Schools will continue to face evolving conditions during the 2021–22 school year, as they did when the pandemic began. But this time, districts have battle-tested tools and strategies for sustaining safe in-person learning, developed over the course of more than a year of pandemic schooling. The following key lessons are drawn from COVID-19 research, district websites, media coverage, and interviews with educators:

  • Robust multilayered mitigation strategies—including masking, vaccination, testing, and contact tracing—can support safe in-person learning. 
  • Engaging families and school staff through strong communication and transparent decision-making can cultivate buy-in for mitigation strategies.
  • Safety during reopening requires approaches that protect students’ and educators’ physical, mental, and social-emotional well-being.
Districts have battle-tested tools and strategies for sustaining safe in-person learning, developed over the course of more than a year of pandemic schooling. 

Implement multilayered mitigation strategies to support a safe return to in-person learning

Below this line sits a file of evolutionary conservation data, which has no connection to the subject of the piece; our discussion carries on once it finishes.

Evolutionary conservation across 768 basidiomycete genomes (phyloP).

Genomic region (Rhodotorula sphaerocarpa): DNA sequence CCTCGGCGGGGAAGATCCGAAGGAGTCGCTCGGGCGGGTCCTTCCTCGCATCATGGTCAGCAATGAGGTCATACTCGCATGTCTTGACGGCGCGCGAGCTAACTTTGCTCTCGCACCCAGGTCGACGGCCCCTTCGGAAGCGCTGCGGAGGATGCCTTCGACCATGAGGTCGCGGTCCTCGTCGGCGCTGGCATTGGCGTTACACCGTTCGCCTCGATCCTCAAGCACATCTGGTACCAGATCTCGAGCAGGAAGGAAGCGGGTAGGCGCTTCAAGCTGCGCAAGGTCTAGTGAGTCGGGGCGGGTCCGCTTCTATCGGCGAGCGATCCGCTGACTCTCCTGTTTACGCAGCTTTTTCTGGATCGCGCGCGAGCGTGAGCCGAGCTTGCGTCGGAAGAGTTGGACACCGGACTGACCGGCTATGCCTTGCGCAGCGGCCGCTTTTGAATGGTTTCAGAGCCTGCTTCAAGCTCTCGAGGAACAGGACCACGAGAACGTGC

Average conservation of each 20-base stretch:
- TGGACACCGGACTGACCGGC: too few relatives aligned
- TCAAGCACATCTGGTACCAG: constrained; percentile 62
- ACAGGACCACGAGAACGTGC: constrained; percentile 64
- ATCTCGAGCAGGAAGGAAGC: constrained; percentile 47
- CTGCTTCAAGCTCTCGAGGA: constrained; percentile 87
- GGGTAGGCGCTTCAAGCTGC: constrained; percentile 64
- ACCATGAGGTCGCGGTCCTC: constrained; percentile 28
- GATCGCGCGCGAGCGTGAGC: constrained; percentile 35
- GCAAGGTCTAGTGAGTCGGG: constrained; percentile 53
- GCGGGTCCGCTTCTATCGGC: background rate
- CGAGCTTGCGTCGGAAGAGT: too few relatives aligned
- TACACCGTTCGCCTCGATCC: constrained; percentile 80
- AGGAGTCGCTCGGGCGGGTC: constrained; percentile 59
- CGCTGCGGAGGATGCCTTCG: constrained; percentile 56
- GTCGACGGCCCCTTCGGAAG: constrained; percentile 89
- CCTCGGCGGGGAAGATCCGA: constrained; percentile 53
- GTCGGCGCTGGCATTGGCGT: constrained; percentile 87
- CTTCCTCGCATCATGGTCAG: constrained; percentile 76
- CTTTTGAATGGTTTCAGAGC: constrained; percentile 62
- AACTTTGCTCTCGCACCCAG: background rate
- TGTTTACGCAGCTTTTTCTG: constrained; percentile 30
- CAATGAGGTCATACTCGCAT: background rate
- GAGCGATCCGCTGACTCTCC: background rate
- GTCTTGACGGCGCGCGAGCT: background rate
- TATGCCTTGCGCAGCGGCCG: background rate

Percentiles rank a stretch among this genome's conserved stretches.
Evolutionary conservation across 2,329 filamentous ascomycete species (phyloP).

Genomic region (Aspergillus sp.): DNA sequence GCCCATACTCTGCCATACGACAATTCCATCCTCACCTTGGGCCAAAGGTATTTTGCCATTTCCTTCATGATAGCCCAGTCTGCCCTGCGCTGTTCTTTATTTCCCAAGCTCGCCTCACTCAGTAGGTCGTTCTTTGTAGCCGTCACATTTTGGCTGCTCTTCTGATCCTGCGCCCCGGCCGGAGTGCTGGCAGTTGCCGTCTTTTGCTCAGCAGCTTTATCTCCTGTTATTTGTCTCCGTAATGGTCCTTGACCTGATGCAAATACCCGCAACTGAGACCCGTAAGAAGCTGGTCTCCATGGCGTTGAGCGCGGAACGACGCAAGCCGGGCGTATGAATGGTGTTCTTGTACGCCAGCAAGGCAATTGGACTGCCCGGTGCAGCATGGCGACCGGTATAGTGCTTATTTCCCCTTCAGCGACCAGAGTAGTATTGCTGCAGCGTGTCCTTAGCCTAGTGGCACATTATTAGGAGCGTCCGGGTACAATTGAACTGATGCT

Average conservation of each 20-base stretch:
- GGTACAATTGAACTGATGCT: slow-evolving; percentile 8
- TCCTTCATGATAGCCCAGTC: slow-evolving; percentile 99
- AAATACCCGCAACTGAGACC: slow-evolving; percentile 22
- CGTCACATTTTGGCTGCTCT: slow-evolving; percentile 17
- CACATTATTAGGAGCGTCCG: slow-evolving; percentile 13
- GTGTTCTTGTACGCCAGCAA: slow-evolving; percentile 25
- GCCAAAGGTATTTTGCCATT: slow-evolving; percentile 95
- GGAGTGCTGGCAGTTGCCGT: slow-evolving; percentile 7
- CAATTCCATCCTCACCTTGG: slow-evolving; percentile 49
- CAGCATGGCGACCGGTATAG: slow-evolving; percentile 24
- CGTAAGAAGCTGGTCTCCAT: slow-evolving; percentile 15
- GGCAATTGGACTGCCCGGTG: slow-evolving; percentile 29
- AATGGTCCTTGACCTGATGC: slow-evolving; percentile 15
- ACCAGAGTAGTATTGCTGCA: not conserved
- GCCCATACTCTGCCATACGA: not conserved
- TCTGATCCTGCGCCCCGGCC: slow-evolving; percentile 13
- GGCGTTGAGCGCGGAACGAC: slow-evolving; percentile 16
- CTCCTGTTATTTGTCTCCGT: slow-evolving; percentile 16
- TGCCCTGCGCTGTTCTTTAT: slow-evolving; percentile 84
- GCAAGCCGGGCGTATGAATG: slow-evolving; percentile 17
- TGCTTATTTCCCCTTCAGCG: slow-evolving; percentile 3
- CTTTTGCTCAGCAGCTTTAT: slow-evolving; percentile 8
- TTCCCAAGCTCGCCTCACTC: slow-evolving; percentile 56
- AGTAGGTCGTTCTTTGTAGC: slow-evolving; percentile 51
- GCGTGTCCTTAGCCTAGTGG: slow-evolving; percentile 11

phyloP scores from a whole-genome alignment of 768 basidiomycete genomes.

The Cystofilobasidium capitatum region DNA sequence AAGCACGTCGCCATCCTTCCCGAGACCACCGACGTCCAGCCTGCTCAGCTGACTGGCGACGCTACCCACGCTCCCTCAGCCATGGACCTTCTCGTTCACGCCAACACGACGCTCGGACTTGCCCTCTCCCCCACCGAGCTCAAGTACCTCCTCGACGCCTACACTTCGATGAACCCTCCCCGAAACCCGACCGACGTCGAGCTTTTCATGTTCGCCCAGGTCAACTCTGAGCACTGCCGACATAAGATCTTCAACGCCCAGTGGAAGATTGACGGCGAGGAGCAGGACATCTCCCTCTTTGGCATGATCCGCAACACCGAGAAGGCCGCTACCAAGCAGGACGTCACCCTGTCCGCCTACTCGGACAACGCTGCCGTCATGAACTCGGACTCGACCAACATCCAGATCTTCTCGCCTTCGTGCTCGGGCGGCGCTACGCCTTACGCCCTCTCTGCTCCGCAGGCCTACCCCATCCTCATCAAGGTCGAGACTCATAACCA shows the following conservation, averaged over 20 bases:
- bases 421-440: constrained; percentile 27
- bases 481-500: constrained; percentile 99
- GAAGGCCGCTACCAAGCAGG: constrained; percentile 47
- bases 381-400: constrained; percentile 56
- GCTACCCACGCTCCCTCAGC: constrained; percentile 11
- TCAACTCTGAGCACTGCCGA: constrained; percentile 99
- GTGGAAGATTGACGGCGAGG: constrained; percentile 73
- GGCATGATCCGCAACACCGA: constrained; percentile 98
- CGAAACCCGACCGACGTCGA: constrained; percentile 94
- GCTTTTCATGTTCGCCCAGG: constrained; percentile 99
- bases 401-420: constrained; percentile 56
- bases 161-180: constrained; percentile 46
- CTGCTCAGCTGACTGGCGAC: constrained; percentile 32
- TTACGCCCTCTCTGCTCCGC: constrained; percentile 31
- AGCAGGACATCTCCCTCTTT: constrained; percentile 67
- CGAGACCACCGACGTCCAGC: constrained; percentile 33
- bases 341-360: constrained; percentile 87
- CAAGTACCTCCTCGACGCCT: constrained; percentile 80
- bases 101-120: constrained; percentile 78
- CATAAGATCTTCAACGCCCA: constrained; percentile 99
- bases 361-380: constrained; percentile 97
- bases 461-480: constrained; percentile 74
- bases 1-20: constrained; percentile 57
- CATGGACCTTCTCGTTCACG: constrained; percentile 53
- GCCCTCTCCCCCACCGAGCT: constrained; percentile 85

Research shows that multilayered mitigation strategies, including universal masking, vaccination, testing, and contact tracing, coupled with ventilation, cohorting, and hygiene practices, are effective at preventing in-school transmission and ensuring students and staff can safely return to in-person learning. These strategies work by creating multiple barriers that prevent COVID-19 from spreading from the community into schools. They also minimize learning disruptions by preventing the need for quarantines of large numbers of students and staff, as occurred recently in a school district in Arkansas, which—along with several other states—has banned districts from implementing mask mandates. Just days after the district reopened, 43 positive cases were identified, and more than 800 students and school staff members had to quarantine. In a hearing with state lawmakers, the district superintendent said, “My concern is I can’t teach our kids if they are quarantined.… I think it’s important to understand that if our students had been under the same mask mandate that we administered last year, instead of having 730 people quarantined we would have had 42.”